Soil Fertility and Nutrient Cycling

Nitrogen fixation, which is performed by specialized microorganisms and plants, such as these Texas Bluebonnets, converts atmospheric nitrogen and soil minerals into nutrients that are essential to all life on earth.


Life on earth depends on the continuous cycling of about 30–40 of the 90 chemical elements that occur in nature. Native vegetation’s extensive root systems and associated microorganisms digest plant and animal waste and other dead organic matter, recycling nutrients back into the ecosystem. Plants and symbiotic bacteria and fungi also partner to make atmospheric nitrogen, mineral phosphorous and other essential nutrients available to plants and animals through nitrogen fixation and other processes. Native plant communities also improve soil health and increase soil organic carbon, infiltration rates, water holding capacity and fertility compared to row crops or introduced non-native species.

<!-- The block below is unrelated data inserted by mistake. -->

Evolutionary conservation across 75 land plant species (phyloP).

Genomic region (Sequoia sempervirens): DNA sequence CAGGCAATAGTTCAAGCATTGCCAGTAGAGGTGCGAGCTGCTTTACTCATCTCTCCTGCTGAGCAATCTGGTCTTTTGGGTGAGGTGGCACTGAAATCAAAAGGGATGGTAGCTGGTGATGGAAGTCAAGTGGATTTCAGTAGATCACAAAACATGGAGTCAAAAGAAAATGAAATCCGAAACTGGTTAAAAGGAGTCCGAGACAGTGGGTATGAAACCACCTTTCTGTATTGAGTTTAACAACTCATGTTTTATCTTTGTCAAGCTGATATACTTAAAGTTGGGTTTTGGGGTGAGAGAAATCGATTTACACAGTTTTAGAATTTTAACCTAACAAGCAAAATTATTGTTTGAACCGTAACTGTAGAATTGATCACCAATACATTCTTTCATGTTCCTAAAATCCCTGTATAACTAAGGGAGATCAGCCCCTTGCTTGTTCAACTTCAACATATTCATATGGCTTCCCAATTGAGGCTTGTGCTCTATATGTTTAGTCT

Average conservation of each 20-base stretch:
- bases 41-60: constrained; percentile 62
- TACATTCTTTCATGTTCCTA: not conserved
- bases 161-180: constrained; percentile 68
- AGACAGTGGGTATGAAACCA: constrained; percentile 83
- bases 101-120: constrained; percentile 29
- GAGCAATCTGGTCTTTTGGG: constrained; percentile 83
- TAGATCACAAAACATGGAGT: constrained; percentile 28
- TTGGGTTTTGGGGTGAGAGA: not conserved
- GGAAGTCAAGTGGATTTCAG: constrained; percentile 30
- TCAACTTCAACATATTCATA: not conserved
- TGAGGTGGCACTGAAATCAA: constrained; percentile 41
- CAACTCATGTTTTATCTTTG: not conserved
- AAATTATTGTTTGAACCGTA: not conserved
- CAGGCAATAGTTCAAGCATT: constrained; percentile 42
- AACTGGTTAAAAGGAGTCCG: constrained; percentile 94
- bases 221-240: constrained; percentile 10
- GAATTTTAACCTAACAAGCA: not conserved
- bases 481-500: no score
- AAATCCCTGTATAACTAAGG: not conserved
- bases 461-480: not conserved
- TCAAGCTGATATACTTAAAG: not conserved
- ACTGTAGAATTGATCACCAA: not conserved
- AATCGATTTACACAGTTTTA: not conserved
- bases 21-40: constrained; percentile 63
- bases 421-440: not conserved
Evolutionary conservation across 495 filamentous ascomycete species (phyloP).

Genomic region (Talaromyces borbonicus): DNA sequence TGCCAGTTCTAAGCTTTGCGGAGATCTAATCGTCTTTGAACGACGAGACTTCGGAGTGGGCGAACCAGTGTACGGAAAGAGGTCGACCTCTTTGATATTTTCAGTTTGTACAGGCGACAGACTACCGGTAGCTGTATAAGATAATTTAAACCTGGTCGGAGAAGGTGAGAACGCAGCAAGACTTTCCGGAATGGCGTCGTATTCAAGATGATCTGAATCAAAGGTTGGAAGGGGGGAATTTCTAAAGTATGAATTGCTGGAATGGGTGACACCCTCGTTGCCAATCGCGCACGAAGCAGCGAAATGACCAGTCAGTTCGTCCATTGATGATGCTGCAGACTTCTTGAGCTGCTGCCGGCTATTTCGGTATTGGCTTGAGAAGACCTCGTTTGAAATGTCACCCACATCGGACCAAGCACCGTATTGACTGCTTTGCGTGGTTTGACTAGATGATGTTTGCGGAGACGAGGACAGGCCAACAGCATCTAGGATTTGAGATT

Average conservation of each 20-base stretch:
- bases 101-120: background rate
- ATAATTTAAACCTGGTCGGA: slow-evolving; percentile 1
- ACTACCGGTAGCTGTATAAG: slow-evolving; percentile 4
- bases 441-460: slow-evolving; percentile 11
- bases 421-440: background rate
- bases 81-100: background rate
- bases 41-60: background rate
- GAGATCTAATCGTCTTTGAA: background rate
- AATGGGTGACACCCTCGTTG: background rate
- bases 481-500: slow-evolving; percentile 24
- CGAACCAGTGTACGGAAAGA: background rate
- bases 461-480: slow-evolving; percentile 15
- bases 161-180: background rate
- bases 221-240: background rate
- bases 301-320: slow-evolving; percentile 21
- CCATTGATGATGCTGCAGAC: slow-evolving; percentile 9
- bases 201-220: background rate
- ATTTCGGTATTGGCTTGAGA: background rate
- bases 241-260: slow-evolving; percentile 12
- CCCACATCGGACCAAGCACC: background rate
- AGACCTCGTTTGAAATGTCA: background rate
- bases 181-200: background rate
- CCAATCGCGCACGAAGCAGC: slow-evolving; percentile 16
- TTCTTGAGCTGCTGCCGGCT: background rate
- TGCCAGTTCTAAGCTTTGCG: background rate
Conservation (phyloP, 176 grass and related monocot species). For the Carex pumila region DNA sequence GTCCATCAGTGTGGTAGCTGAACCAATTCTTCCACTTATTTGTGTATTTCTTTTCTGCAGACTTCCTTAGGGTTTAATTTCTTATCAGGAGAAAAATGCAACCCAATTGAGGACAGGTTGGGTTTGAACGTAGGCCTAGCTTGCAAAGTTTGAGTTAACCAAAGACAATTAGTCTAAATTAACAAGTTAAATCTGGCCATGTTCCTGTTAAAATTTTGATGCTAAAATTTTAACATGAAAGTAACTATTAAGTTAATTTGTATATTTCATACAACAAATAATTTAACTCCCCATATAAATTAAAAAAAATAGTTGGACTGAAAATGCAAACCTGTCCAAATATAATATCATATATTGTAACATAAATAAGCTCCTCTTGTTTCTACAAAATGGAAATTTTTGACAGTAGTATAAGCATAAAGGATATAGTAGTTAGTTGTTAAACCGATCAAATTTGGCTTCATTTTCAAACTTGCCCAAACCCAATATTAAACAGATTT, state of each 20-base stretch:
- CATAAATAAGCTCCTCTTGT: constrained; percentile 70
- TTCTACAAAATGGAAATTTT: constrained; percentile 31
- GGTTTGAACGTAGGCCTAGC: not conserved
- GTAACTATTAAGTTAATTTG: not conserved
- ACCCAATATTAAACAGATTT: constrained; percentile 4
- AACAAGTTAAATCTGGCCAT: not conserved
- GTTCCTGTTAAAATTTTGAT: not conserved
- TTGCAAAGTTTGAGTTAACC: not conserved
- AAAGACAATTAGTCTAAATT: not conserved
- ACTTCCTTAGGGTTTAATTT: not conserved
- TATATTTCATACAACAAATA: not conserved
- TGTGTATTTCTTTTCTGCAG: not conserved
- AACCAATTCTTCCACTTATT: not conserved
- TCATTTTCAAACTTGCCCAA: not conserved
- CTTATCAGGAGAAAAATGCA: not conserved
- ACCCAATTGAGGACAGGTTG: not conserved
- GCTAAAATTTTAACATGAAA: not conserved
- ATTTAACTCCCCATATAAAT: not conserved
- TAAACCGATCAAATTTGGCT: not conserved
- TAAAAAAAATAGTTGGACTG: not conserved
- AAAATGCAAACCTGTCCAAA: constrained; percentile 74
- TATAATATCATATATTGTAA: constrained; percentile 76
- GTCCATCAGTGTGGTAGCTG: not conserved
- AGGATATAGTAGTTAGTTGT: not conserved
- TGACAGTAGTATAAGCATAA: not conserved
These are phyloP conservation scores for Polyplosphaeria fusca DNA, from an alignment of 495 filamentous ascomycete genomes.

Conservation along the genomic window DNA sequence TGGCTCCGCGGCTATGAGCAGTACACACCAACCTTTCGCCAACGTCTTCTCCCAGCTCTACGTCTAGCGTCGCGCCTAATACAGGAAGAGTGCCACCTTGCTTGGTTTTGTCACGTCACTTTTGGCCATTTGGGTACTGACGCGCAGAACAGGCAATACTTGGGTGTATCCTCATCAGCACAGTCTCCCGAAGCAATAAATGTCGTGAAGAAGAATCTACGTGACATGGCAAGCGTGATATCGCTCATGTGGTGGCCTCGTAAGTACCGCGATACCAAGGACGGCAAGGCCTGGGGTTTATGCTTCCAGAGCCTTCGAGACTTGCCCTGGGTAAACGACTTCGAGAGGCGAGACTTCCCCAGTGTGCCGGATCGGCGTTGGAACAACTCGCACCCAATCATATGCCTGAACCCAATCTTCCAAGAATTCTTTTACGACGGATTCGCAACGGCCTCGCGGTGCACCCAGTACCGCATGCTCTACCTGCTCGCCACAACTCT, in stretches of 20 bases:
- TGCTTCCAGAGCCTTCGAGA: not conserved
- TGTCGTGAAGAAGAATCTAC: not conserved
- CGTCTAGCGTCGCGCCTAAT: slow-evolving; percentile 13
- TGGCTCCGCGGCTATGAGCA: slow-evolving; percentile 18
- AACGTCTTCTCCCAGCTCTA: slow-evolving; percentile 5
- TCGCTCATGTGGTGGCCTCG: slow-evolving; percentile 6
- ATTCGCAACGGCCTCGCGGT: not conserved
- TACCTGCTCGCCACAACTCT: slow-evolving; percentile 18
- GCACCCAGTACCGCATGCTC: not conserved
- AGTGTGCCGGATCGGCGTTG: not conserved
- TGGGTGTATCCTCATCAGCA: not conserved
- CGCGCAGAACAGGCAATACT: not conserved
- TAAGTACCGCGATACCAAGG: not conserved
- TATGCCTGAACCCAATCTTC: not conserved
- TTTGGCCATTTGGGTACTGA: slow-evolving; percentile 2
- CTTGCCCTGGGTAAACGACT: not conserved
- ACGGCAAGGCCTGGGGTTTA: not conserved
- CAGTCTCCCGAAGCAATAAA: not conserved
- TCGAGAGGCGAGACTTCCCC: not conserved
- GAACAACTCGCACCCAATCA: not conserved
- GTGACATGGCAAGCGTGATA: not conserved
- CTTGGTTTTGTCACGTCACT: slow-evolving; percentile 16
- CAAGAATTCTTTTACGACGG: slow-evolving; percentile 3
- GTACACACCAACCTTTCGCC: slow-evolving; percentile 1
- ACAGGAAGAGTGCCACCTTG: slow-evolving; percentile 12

Fungi and other organisms recycle plant and animal waste to maintain soil fertility and support the food web. Photo by Eric Hunt, Arkansas Native Plant Society

Examples and Additional Resources

Factsheet on native plants and soil fertility From Natives First

Millennium Ecosystem Assessment on nutrient cycling services and human well being

Topology for the classification, description and valuation of ecosystem functions, goods and services – 2002 Special Issue of the journal Ecological Economics

Niger Native tree fixes N etc and restores soils — now threatened as monoculture vulnerable to disease?